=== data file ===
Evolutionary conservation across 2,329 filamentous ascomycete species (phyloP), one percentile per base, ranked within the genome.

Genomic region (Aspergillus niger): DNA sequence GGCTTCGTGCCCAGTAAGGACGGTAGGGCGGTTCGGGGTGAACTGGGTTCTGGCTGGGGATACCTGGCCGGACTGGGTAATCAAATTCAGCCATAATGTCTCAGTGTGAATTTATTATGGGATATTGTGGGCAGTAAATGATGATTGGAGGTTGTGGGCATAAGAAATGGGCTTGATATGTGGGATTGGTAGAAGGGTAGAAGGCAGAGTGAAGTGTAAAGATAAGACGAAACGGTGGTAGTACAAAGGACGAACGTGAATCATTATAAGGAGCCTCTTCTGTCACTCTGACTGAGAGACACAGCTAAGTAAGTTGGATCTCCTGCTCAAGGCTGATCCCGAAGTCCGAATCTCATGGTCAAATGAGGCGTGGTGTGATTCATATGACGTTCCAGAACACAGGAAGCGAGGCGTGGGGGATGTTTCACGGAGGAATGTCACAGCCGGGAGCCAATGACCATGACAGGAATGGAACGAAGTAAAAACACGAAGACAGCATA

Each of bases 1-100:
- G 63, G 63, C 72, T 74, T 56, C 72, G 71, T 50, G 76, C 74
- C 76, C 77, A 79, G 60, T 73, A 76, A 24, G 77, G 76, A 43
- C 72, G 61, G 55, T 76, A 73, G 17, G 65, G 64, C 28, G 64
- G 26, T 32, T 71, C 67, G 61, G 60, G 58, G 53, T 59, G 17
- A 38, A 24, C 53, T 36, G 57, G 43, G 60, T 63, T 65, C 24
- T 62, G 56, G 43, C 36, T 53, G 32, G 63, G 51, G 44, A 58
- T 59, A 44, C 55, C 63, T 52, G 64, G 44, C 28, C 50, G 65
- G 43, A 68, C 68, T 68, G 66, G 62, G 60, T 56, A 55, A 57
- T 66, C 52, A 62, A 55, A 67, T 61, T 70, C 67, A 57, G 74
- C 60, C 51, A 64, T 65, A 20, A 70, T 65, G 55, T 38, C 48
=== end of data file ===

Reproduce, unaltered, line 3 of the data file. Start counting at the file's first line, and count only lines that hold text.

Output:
Each of bases 1-100: